Monday, May 17, 2010
Next Stop: San Francisco!
Tomorrow, we're leaving for San Francisco. Every time I go there, I think of the opening scene from Armistead Maupin's Tales of the City (Harper Perennial 1978). (...) indicates text deleted for purposes of the blog.
Mary Ann Singleton was twenty-five years old when she saw San Francisco for the first time. She came to the city alone for an eight-day vacation. On the fifth night, she drank three Irish Coffees at the Buena Vista, realized that her mood ring was blue, and decided to phone her mother in Cleveland.
'Hi mom, it's me."
"Mom, I want you to do me a favor."
"I want you to call Mr. Lassiter and tell him I won't be in on Monday morning."
"I'm not coming home."
Her mother began to cry. "You won't come back. I just know it."
"Mom. Please. I will. I promise."
"But...you won't be...the same!"
"No. I hope not."
I've only got one class on campus next semester. The rest are on line. It's a brave new world. "Hello? Yavapai College? I won't be in on August 16. You can reach me during my virtual office hours. Make sure your messages are in .rtf or .pdf format. Thanks!"
Perhaps I would have been gutsier at twenty-five. Still, it's nice to think about.
We will go to the ocean, watch the people, pay a homeless man for a poem, listen to how we are living in sin from the street corner preachers, hug a baby seal for a cause that exists only in San Francisco, buy a piece of turquoise from the vendors on Market Street, go watch a play that involves no sound, admire the costumes in the windows and on the people, visit friends, remember friends who are dead, trip on the earthquake pressed sidewalks, hear the voice of the Muni announcer, wish I had an iphone, stand in front of City Lights Bookstore and listen for Ferlinghetti, count the number of honest-to-goodness books people are reading on the train, watch men playing drums on the corner of Geary and Powell, pay too much for a cheeseburger, pay too little for a hug.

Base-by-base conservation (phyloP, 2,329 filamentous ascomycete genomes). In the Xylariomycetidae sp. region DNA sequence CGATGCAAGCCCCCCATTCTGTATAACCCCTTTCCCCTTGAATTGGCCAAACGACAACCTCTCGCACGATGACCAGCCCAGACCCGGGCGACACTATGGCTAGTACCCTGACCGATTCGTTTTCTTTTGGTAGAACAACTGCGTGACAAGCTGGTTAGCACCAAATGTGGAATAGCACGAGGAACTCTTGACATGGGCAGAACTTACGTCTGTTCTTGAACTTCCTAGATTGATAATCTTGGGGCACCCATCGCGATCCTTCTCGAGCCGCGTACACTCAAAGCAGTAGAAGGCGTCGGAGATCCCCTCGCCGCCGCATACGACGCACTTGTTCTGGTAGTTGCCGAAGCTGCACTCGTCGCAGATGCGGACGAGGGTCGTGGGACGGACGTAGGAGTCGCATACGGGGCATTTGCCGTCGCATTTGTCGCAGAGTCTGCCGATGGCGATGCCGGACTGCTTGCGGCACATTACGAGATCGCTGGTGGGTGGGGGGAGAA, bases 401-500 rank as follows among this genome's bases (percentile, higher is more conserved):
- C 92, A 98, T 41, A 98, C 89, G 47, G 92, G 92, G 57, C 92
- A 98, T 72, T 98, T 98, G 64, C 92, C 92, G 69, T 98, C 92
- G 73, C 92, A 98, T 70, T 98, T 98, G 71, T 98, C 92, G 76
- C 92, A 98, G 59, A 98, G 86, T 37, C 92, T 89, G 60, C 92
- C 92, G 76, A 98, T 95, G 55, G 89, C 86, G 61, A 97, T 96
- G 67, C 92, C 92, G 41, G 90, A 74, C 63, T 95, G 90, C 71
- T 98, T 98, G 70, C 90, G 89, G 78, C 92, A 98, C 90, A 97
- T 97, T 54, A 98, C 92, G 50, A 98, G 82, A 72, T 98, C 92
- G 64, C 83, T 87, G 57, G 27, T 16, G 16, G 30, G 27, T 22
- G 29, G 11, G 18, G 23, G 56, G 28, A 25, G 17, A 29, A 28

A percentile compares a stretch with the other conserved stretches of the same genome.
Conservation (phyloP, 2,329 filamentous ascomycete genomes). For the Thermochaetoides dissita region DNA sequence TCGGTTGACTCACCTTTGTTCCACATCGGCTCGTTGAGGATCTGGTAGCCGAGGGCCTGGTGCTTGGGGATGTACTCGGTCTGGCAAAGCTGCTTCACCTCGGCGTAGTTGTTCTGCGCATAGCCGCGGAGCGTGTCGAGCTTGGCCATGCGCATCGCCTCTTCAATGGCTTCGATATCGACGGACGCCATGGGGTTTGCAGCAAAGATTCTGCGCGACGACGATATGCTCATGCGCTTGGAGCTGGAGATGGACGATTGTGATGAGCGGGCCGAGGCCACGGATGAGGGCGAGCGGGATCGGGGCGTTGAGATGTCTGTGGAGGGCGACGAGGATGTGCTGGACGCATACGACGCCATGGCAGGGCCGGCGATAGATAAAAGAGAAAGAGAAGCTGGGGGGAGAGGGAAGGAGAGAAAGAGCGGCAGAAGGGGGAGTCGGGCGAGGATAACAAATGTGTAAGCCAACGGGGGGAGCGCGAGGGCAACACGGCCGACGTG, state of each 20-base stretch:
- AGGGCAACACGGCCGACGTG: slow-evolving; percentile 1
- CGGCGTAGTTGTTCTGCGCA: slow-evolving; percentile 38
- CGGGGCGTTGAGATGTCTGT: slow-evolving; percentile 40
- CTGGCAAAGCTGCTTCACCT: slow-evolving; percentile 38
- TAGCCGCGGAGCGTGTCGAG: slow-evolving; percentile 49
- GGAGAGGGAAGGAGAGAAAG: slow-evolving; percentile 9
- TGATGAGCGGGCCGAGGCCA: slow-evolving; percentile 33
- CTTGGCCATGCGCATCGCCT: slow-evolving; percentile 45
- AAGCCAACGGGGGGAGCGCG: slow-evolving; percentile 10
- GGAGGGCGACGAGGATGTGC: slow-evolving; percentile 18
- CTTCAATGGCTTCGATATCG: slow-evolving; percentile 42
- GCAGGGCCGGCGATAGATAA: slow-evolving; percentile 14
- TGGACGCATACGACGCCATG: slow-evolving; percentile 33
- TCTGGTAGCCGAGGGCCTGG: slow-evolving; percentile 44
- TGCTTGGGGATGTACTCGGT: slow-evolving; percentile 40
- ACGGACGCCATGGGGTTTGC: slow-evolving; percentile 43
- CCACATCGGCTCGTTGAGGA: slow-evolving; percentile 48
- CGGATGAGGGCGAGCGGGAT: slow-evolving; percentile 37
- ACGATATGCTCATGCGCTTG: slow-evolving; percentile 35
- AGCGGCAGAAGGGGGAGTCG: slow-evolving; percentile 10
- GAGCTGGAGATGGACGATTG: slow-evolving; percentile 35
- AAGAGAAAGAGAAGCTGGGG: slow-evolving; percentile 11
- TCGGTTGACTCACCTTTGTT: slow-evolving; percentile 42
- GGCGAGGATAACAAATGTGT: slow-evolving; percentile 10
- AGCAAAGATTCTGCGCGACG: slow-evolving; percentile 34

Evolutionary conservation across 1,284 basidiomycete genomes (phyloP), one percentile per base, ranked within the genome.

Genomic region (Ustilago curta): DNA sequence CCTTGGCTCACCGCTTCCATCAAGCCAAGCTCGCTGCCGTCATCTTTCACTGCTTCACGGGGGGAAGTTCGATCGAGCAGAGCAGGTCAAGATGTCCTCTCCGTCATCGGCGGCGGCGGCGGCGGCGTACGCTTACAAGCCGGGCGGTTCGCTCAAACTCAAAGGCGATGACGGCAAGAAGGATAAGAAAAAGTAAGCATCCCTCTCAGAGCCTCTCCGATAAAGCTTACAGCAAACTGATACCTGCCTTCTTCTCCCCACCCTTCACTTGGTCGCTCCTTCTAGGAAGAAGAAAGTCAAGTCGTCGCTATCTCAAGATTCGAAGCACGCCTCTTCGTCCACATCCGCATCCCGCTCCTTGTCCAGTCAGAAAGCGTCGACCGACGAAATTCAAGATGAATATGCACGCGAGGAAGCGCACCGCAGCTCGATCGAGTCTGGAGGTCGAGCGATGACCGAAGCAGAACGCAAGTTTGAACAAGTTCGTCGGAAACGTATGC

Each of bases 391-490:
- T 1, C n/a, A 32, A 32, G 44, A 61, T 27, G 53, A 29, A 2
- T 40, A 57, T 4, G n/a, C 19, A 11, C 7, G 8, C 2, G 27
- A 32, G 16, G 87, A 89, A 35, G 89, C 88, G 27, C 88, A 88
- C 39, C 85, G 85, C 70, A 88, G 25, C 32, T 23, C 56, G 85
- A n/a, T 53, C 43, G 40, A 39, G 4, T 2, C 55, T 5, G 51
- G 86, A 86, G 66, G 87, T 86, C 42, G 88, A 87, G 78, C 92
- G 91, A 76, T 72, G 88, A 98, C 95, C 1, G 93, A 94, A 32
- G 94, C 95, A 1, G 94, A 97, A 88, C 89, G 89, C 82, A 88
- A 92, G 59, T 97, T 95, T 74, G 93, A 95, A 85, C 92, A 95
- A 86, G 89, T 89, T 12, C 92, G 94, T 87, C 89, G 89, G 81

I will listen for my characters, who have been stuck in San Francisco for (in my world) five years. In the book, they've been there a lifetime and more. I will let the clang of the trolley chase the ghosts away and ring in new ones. I will wish Jeffrey were still alive so I could give him a copy of my novel because he read it first, nearly nine years ago. I will be glad my friend Dex is there, and that we will have time for dinner together, and I will be glad I am able to travel, able to walk the hilly streets, able to pay my own way.
I will return to Arizona to market my books, start another one, try to let the last semester slip away. I will water my plants, go to my yoga classes, drink coffee at The Raven, laugh with my girlfriends, and then pack up for New York in a few weeks, grateful again that I am able to travel, walk the hilly streets, pay my own way.
"Hello? Yavapai College? Thanks for direct deposit. I'll bring you back a flower for your hair."